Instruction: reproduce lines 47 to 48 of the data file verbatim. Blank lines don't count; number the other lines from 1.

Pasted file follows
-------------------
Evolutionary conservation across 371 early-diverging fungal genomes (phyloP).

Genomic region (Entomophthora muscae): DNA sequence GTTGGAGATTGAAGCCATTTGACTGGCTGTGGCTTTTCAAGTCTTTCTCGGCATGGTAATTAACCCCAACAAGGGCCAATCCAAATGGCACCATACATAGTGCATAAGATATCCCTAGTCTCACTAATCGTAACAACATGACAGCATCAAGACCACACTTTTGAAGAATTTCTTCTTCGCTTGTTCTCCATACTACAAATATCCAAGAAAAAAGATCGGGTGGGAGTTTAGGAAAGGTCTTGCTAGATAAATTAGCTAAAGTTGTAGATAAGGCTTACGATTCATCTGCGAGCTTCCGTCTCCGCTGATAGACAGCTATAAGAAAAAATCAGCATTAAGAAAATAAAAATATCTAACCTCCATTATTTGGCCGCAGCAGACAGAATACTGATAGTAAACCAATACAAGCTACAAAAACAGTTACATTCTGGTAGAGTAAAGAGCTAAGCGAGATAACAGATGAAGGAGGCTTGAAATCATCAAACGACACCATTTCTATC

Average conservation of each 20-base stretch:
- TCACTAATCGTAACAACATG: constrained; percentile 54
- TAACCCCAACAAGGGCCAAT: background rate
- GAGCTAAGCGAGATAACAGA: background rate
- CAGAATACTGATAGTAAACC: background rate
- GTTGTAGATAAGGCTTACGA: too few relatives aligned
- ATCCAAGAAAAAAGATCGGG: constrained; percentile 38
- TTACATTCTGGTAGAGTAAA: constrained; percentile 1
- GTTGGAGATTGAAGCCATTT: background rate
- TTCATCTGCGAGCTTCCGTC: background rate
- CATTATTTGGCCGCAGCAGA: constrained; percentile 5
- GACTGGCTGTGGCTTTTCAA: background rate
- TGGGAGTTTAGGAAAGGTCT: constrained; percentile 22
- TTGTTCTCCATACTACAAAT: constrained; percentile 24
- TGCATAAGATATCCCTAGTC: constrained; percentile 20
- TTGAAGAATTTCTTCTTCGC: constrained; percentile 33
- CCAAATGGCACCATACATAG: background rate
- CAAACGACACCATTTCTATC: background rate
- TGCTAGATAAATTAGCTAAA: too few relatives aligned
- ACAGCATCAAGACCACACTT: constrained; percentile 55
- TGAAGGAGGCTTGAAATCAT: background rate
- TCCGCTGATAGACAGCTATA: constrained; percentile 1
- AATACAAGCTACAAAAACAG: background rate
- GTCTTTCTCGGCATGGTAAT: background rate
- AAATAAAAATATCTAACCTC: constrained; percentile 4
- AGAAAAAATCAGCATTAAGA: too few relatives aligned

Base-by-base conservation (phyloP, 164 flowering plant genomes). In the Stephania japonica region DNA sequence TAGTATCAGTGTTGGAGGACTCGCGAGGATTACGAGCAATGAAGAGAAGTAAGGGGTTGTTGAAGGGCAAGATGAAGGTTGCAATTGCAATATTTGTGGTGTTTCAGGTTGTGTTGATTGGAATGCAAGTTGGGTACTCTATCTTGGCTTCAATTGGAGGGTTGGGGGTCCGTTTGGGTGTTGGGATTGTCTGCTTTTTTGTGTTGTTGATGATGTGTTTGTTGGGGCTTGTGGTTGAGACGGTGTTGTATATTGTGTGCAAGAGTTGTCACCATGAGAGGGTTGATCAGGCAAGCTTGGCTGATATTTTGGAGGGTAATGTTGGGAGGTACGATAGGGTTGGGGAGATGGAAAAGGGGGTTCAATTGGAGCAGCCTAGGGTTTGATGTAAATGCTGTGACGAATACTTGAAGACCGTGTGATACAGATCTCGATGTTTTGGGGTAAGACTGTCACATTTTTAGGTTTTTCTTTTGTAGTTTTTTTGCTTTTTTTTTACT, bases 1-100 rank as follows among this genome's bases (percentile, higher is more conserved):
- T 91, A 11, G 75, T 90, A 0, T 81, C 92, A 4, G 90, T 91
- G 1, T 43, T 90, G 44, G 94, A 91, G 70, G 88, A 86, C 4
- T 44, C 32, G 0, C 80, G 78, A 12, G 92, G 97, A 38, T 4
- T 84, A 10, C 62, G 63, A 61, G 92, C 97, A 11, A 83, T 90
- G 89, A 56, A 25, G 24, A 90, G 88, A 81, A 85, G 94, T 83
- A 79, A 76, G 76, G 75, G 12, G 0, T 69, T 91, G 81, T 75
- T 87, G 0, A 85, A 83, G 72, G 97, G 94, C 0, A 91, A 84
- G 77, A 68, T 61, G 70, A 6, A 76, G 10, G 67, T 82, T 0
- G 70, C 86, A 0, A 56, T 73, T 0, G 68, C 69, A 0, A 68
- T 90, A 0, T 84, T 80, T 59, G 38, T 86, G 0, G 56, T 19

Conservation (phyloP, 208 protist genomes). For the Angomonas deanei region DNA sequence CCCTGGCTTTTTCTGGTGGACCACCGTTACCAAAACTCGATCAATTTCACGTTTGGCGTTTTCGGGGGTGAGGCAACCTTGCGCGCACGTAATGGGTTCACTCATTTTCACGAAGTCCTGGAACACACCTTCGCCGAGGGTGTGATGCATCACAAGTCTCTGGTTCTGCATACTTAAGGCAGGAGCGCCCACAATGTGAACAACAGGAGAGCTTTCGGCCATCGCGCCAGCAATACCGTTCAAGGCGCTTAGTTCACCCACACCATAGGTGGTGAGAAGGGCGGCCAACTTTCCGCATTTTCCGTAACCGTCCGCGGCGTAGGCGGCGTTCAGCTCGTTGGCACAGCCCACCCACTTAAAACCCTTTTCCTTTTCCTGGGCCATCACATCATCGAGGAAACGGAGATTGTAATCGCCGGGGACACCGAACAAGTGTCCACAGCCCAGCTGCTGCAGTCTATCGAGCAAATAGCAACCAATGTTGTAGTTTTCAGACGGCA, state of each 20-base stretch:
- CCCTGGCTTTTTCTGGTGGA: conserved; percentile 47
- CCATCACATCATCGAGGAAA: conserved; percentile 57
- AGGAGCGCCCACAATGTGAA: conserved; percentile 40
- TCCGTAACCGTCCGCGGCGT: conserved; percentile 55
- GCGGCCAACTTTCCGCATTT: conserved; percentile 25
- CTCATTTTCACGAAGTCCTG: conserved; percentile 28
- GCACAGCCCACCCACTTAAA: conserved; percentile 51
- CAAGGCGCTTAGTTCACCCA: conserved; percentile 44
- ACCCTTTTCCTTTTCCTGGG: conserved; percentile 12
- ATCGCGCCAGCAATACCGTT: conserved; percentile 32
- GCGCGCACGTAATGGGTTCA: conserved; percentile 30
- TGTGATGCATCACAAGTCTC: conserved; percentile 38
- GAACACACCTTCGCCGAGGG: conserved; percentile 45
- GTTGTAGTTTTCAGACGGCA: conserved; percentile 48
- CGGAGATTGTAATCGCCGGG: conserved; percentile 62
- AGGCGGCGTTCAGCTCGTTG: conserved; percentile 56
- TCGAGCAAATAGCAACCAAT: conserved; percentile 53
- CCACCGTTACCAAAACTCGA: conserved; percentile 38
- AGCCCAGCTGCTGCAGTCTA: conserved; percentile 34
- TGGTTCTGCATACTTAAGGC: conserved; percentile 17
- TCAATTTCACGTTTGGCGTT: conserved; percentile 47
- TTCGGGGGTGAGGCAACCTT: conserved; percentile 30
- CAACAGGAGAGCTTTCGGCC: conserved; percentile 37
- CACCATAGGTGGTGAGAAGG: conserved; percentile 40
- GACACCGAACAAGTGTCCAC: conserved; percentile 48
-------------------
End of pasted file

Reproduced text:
- GCACAGCCCACCCACTTAAA: conserved; percentile 51
- CAAGGCGCTTAGTTCACCCA: conserved; percentile 44